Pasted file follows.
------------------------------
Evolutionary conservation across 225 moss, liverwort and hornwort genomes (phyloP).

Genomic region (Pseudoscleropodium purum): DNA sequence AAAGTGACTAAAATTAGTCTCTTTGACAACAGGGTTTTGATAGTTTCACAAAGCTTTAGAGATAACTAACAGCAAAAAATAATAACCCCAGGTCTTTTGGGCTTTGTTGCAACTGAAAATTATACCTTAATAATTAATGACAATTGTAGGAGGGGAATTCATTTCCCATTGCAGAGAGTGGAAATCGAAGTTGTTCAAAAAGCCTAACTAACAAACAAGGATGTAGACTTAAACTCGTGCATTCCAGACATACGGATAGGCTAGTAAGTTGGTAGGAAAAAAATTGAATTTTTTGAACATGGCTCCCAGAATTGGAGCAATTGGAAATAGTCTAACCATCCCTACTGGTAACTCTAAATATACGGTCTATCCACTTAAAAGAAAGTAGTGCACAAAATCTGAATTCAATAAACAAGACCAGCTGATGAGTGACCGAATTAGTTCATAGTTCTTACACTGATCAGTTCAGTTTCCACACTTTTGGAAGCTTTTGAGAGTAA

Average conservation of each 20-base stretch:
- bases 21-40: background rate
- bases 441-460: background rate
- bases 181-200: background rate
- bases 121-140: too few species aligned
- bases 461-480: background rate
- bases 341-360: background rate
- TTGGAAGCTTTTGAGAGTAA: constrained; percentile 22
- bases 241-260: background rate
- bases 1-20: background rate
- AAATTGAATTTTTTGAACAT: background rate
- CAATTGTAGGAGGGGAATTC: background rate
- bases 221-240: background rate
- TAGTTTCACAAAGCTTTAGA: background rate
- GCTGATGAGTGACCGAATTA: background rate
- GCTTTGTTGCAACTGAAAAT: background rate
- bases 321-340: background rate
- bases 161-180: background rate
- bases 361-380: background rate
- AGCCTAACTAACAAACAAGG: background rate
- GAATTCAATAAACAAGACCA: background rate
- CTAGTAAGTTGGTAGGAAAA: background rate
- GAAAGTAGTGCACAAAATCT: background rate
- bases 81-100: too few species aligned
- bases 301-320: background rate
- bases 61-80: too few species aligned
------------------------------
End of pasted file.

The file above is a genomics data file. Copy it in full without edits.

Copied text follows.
Evolutionary conservation across 225 moss, liverwort and hornwort genomes (phyloP).

Genomic region (Pseudoscleropodium purum): DNA sequence AAAGTGACTAAAATTAGTCTCTTTGACAACAGGGTTTTGATAGTTTCACAAAGCTTTAGAGATAACTAACAGCAAAAAATAATAACCCCAGGTCTTTTGGGCTTTGTTGCAACTGAAAATTATACCTTAATAATTAATGACAATTGTAGGAGGGGAATTCATTTCCCATTGCAGAGAGTGGAAATCGAAGTTGTTCAAAAAGCCTAACTAACAAACAAGGATGTAGACTTAAACTCGTGCATTCCAGACATACGGATAGGCTAGTAAGTTGGTAGGAAAAAAATTGAATTTTTTGAACATGGCTCCCAGAATTGGAGCAATTGGAAATAGTCTAACCATCCCTACTGGTAACTCTAAATATACGGTCTATCCACTTAAAAGAAAGTAGTGCACAAAATCTGAATTCAATAAACAAGACCAGCTGATGAGTGACCGAATTAGTTCATAGTTCTTACACTGATCAGTTCAGTTTCCACACTTTTGGAAGCTTTTGAGAGTAA

Average conservation of each 20-base stretch:
- bases 21-40: background rate
- bases 441-460: background rate
- bases 181-200: background rate
- bases 121-140: too few species aligned
- bases 461-480: background rate
- bases 341-360: background rate
- TTGGAAGCTTTTGAGAGTAA: constrained; percentile 22
- bases 241-260: background rate
- bases 1-20: background rate
- AAATTGAATTTTTTGAACAT: background rate
- CAATTGTAGGAGGGGAATTC: background rate
- bases 221-240: background rate
- TAGTTTCACAAAGCTTTAGA: background rate
- GCTGATGAGTGACCGAATTA: background rate
- GCTTTGTTGCAACTGAAAAT: background rate
- bases 321-340: background rate
- bases 161-180: background rate
- bases 361-380: background rate
- AGCCTAACTAACAAACAAGG: background rate
- GAATTCAATAAACAAGACCA: background rate
- CTAGTAAGTTGGTAGGAAAA: background rate
- GAAAGTAGTGCACAAAATCT: background rate
- bases 81-100: too few species aligned
- bases 301-320: background rate
- bases 61-80: too few species aligned